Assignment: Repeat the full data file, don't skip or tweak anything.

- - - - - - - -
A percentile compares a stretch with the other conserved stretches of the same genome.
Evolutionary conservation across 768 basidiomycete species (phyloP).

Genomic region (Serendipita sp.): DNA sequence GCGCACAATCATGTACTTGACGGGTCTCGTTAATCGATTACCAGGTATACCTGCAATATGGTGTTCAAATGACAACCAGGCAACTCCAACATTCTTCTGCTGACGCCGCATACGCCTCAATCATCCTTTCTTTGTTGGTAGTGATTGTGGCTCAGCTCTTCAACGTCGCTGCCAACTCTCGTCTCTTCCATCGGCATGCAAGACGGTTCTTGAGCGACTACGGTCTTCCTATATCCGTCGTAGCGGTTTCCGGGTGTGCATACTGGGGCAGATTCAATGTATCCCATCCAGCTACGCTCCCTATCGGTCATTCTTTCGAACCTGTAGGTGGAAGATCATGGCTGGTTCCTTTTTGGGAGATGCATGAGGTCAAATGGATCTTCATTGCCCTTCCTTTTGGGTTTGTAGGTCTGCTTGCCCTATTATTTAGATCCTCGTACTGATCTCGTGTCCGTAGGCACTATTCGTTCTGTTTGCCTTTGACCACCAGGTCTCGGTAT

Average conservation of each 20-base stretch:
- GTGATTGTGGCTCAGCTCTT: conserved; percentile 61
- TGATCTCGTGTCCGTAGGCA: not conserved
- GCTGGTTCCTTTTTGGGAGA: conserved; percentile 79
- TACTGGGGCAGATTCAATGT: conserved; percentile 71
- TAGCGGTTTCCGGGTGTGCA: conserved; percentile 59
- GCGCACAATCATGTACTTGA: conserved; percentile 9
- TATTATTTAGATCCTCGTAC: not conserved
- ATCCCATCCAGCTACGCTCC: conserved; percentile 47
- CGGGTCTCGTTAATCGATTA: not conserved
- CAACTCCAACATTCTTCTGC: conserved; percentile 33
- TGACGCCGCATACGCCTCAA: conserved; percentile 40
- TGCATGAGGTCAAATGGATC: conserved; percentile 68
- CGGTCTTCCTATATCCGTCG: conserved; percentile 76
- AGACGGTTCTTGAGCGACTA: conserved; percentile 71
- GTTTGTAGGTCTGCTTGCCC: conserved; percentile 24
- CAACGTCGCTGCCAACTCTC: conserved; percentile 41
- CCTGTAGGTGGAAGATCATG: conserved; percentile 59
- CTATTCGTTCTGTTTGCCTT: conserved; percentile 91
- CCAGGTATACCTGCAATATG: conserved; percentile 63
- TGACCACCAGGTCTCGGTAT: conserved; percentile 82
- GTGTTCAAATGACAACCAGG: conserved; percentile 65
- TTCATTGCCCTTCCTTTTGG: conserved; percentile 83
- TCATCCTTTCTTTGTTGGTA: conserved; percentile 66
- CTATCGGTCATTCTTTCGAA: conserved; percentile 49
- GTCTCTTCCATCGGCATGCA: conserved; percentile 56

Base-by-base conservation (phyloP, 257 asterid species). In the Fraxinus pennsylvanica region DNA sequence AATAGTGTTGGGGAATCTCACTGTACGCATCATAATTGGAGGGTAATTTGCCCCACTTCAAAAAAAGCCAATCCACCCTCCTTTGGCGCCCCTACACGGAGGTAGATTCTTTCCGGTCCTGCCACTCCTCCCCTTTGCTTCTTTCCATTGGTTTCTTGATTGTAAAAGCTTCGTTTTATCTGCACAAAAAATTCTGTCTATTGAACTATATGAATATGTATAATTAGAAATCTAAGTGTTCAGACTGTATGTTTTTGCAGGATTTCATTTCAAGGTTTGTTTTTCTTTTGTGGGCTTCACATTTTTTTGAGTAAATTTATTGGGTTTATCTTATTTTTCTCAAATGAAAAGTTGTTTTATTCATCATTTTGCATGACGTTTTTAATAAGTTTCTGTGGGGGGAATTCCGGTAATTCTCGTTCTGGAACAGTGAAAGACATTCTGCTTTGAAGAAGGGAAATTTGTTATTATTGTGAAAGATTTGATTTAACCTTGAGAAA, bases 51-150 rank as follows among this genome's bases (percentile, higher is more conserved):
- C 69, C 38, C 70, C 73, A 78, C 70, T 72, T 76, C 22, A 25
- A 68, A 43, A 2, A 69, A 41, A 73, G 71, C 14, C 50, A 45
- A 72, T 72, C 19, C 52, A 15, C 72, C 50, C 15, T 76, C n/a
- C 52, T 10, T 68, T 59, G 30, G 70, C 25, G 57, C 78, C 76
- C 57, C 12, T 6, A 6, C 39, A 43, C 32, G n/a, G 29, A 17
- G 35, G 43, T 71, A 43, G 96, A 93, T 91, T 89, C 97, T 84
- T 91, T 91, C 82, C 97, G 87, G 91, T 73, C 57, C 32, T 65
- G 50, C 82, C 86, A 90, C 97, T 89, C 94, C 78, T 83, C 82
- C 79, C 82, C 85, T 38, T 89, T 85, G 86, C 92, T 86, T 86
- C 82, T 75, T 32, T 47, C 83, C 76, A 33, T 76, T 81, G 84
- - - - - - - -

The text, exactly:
A percentile compares a stretch with the other conserved stretches of the same genome.
Evolutionary conservation across 768 basidiomycete species (phyloP).

Genomic region (Serendipita sp.): DNA sequence GCGCACAATCATGTACTTGACGGGTCTCGTTAATCGATTACCAGGTATACCTGCAATATGGTGTTCAAATGACAACCAGGCAACTCCAACATTCTTCTGCTGACGCCGCATACGCCTCAATCATCCTTTCTTTGTTGGTAGTGATTGTGGCTCAGCTCTTCAACGTCGCTGCCAACTCTCGTCTCTTCCATCGGCATGCAAGACGGTTCTTGAGCGACTACGGTCTTCCTATATCCGTCGTAGCGGTTTCCGGGTGTGCATACTGGGGCAGATTCAATGTATCCCATCCAGCTACGCTCCCTATCGGTCATTCTTTCGAACCTGTAGGTGGAAGATCATGGCTGGTTCCTTTTTGGGAGATGCATGAGGTCAAATGGATCTTCATTGCCCTTCCTTTTGGGTTTGTAGGTCTGCTTGCCCTATTATTTAGATCCTCGTACTGATCTCGTGTCCGTAGGCACTATTCGTTCTGTTTGCCTTTGACCACCAGGTCTCGGTAT

Average conservation of each 20-base stretch:
- GTGATTGTGGCTCAGCTCTT: conserved; percentile 61
- TGATCTCGTGTCCGTAGGCA: not conserved
- GCTGGTTCCTTTTTGGGAGA: conserved; percentile 79
- TACTGGGGCAGATTCAATGT: conserved; percentile 71
- TAGCGGTTTCCGGGTGTGCA: conserved; percentile 59
- GCGCACAATCATGTACTTGA: conserved; percentile 9
- TATTATTTAGATCCTCGTAC: not conserved
- ATCCCATCCAGCTACGCTCC: conserved; percentile 47
- CGGGTCTCGTTAATCGATTA: not conserved
- CAACTCCAACATTCTTCTGC: conserved; percentile 33
- TGACGCCGCATACGCCTCAA: conserved; percentile 40
- TGCATGAGGTCAAATGGATC: conserved; percentile 68
- CGGTCTTCCTATATCCGTCG: conserved; percentile 76
- AGACGGTTCTTGAGCGACTA: conserved; percentile 71
- GTTTGTAGGTCTGCTTGCCC: conserved; percentile 24
- CAACGTCGCTGCCAACTCTC: conserved; percentile 41
- CCTGTAGGTGGAAGATCATG: conserved; percentile 59
- CTATTCGTTCTGTTTGCCTT: conserved; percentile 91
- CCAGGTATACCTGCAATATG: conserved; percentile 63
- TGACCACCAGGTCTCGGTAT: conserved; percentile 82
- GTGTTCAAATGACAACCAGG: conserved; percentile 65
- TTCATTGCCCTTCCTTTTGG: conserved; percentile 83
- TCATCCTTTCTTTGTTGGTA: conserved; percentile 66
- CTATCGGTCATTCTTTCGAA: conserved; percentile 49
- GTCTCTTCCATCGGCATGCA: conserved; percentile 56

Base-by-base conservation (phyloP, 257 asterid species). In the Fraxinus pennsylvanica region DNA sequence AATAGTGTTGGGGAATCTCACTGTACGCATCATAATTGGAGGGTAATTTGCCCCACTTCAAAAAAAGCCAATCCACCCTCCTTTGGCGCCCCTACACGGAGGTAGATTCTTTCCGGTCCTGCCACTCCTCCCCTTTGCTTCTTTCCATTGGTTTCTTGATTGTAAAAGCTTCGTTTTATCTGCACAAAAAATTCTGTCTATTGAACTATATGAATATGTATAATTAGAAATCTAAGTGTTCAGACTGTATGTTTTTGCAGGATTTCATTTCAAGGTTTGTTTTTCTTTTGTGGGCTTCACATTTTTTTGAGTAAATTTATTGGGTTTATCTTATTTTTCTCAAATGAAAAGTTGTTTTATTCATCATTTTGCATGACGTTTTTAATAAGTTTCTGTGGGGGGAATTCCGGTAATTCTCGTTCTGGAACAGTGAAAGACATTCTGCTTTGAAGAAGGGAAATTTGTTATTATTGTGAAAGATTTGATTTAACCTTGAGAAA, bases 51-150 rank as follows among this genome's bases (percentile, higher is more conserved):
- C 69, C 38, C 70, C 73, A 78, C 70, T 72, T 76, C 22, A 25
- A 68, A 43, A 2, A 69, A 41, A 73, G 71, C 14, C 50, A 45
- A 72, T 72, C 19, C 52, A 15, C 72, C 50, C 15, T 76, C n/a
- C 52, T 10, T 68, T 59, G 30, G 70, C 25, G 57, C 78, C 76
- C 57, C 12, T 6, A 6, C 39, A 43, C 32, G n/a, G 29, A 17
- G 35, G 43, T 71, A 43, G 96, A 93, T 91, T 89, C 97, T 84
- T 91, T 91, C 82, C 97, G 87, G 91, T 73, C 57, C 32, T 65
- G 50, C 82, C 86, A 90, C 97, T 89, C 94, C 78, T 83, C 82
- C 79, C 82, C 85, T 38, T 89, T 85, G 86, C 92, T 86, T 86
- C 82, T 75, T 32, T 47, C 83, C 76, A 33, T 76, T 81, G 84